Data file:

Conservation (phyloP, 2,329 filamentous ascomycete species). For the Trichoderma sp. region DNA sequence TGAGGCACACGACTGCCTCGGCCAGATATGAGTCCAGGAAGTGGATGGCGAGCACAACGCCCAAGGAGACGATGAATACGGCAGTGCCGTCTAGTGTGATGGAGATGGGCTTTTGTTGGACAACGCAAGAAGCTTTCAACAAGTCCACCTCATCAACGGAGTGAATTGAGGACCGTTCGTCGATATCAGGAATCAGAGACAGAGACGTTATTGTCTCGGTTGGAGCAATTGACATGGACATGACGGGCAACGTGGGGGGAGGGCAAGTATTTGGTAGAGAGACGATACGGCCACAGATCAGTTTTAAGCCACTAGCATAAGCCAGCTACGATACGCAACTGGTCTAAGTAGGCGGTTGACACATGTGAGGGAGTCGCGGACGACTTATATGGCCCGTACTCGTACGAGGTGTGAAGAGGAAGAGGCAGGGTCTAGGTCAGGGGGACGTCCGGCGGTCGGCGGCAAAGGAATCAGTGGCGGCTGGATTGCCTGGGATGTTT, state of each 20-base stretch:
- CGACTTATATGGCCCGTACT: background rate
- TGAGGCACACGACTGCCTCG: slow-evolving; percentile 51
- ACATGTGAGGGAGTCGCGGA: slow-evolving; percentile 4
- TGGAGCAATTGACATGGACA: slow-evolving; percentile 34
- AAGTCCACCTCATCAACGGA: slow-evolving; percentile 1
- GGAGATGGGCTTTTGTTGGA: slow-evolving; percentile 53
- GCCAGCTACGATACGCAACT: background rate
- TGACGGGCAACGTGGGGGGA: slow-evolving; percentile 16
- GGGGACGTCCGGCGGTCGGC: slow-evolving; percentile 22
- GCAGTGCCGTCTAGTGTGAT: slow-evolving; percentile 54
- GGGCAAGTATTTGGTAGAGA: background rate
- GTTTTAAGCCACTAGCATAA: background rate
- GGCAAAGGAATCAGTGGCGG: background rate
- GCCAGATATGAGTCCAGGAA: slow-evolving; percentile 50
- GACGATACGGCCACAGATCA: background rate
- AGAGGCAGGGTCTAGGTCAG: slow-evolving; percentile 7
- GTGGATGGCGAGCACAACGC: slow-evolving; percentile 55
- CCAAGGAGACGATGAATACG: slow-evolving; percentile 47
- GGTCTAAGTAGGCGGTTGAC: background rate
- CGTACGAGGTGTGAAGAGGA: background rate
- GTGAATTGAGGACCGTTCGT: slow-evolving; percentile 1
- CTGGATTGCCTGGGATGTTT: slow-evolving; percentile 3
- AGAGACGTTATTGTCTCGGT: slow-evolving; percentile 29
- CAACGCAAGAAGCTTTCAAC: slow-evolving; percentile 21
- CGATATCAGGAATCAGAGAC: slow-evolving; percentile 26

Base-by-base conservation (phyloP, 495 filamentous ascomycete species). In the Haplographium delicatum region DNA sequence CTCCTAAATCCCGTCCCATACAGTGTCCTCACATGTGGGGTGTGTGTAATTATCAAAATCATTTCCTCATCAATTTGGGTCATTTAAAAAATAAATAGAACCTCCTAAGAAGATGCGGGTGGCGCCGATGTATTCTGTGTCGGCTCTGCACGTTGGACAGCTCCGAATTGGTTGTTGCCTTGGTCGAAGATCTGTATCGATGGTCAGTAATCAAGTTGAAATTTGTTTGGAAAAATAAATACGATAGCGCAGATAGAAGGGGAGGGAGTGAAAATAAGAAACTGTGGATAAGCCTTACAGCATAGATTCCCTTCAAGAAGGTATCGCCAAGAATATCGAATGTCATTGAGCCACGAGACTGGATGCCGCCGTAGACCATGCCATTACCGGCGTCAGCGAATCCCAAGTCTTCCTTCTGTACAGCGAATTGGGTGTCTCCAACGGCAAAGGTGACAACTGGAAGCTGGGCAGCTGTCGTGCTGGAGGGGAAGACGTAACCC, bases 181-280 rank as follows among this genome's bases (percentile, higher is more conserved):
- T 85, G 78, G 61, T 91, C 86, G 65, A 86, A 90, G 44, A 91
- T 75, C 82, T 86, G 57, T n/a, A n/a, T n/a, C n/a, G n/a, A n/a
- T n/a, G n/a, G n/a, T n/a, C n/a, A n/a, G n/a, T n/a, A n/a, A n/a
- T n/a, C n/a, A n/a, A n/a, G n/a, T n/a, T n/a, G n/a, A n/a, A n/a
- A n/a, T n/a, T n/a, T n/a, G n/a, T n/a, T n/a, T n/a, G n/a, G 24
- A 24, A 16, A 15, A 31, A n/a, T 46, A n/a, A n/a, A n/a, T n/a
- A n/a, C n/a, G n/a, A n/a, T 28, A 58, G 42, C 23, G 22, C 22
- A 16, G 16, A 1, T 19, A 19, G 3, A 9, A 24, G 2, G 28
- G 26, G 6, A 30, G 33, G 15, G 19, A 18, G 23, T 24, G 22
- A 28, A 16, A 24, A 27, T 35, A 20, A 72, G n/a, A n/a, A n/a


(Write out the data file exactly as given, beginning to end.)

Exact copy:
Conservation (phyloP, 2,329 filamentous ascomycete species). For the Trichoderma sp. region DNA sequence TGAGGCACACGACTGCCTCGGCCAGATATGAGTCCAGGAAGTGGATGGCGAGCACAACGCCCAAGGAGACGATGAATACGGCAGTGCCGTCTAGTGTGATGGAGATGGGCTTTTGTTGGACAACGCAAGAAGCTTTCAACAAGTCCACCTCATCAACGGAGTGAATTGAGGACCGTTCGTCGATATCAGGAATCAGAGACAGAGACGTTATTGTCTCGGTTGGAGCAATTGACATGGACATGACGGGCAACGTGGGGGGAGGGCAAGTATTTGGTAGAGAGACGATACGGCCACAGATCAGTTTTAAGCCACTAGCATAAGCCAGCTACGATACGCAACTGGTCTAAGTAGGCGGTTGACACATGTGAGGGAGTCGCGGACGACTTATATGGCCCGTACTCGTACGAGGTGTGAAGAGGAAGAGGCAGGGTCTAGGTCAGGGGGACGTCCGGCGGTCGGCGGCAAAGGAATCAGTGGCGGCTGGATTGCCTGGGATGTTT, state of each 20-base stretch:
- CGACTTATATGGCCCGTACT: background rate
- TGAGGCACACGACTGCCTCG: slow-evolving; percentile 51
- ACATGTGAGGGAGTCGCGGA: slow-evolving; percentile 4
- TGGAGCAATTGACATGGACA: slow-evolving; percentile 34
- AAGTCCACCTCATCAACGGA: slow-evolving; percentile 1
- GGAGATGGGCTTTTGTTGGA: slow-evolving; percentile 53
- GCCAGCTACGATACGCAACT: background rate
- TGACGGGCAACGTGGGGGGA: slow-evolving; percentile 16
- GGGGACGTCCGGCGGTCGGC: slow-evolving; percentile 22
- GCAGTGCCGTCTAGTGTGAT: slow-evolving; percentile 54
- GGGCAAGTATTTGGTAGAGA: background rate
- GTTTTAAGCCACTAGCATAA: background rate
- GGCAAAGGAATCAGTGGCGG: background rate
- GCCAGATATGAGTCCAGGAA: slow-evolving; percentile 50
- GACGATACGGCCACAGATCA: background rate
- AGAGGCAGGGTCTAGGTCAG: slow-evolving; percentile 7
- GTGGATGGCGAGCACAACGC: slow-evolving; percentile 55
- CCAAGGAGACGATGAATACG: slow-evolving; percentile 47
- GGTCTAAGTAGGCGGTTGAC: background rate
- CGTACGAGGTGTGAAGAGGA: background rate
- GTGAATTGAGGACCGTTCGT: slow-evolving; percentile 1
- CTGGATTGCCTGGGATGTTT: slow-evolving; percentile 3
- AGAGACGTTATTGTCTCGGT: slow-evolving; percentile 29
- CAACGCAAGAAGCTTTCAAC: slow-evolving; percentile 21
- CGATATCAGGAATCAGAGAC: slow-evolving; percentile 26

Base-by-base conservation (phyloP, 495 filamentous ascomycete species). In the Haplographium delicatum region DNA sequence CTCCTAAATCCCGTCCCATACAGTGTCCTCACATGTGGGGTGTGTGTAATTATCAAAATCATTTCCTCATCAATTTGGGTCATTTAAAAAATAAATAGAACCTCCTAAGAAGATGCGGGTGGCGCCGATGTATTCTGTGTCGGCTCTGCACGTTGGACAGCTCCGAATTGGTTGTTGCCTTGGTCGAAGATCTGTATCGATGGTCAGTAATCAAGTTGAAATTTGTTTGGAAAAATAAATACGATAGCGCAGATAGAAGGGGAGGGAGTGAAAATAAGAAACTGTGGATAAGCCTTACAGCATAGATTCCCTTCAAGAAGGTATCGCCAAGAATATCGAATGTCATTGAGCCACGAGACTGGATGCCGCCGTAGACCATGCCATTACCGGCGTCAGCGAATCCCAAGTCTTCCTTCTGTACAGCGAATTGGGTGTCTCCAACGGCAAAGGTGACAACTGGAAGCTGGGCAGCTGTCGTGCTGGAGGGGAAGACGTAACCC, bases 181-280 rank as follows among this genome's bases (percentile, higher is more conserved):
- T 85, G 78, G 61, T 91, C 86, G 65, A 86, A 90, G 44, A 91
- T 75, C 82, T 86, G 57, T n/a, A n/a, T n/a, C n/a, G n/a, A n/a
- T n/a, G n/a, G n/a, T n/a, C n/a, A n/a, G n/a, T n/a, A n/a, A n/a
- T n/a, C n/a, A n/a, A n/a, G n/a, T n/a, T n/a, G n/a, A n/a, A n/a
- A n/a, T n/a, T n/a, T n/a, G n/a, T n/a, T n/a, T n/a, G n/a, G 24
- A 24, A 16, A 15, A 31, A n/a, T 46, A n/a, A n/a, A n/a, T n/a
- A n/a, C n/a, G n/a, A n/a, T 28, A 58, G 42, C 23, G 22, C 22
- A 16, G 16, A 1, T 19, A 19, G 3, A 9, A 24, G 2, G 28
- G 26, G 6, A 30, G 33, G 15, G 19, A 18, G 23, T 24, G 22
- A 28, A 16, A 24, A 27, T 35, A 20, A 72, G n/a, A n/a, A n/a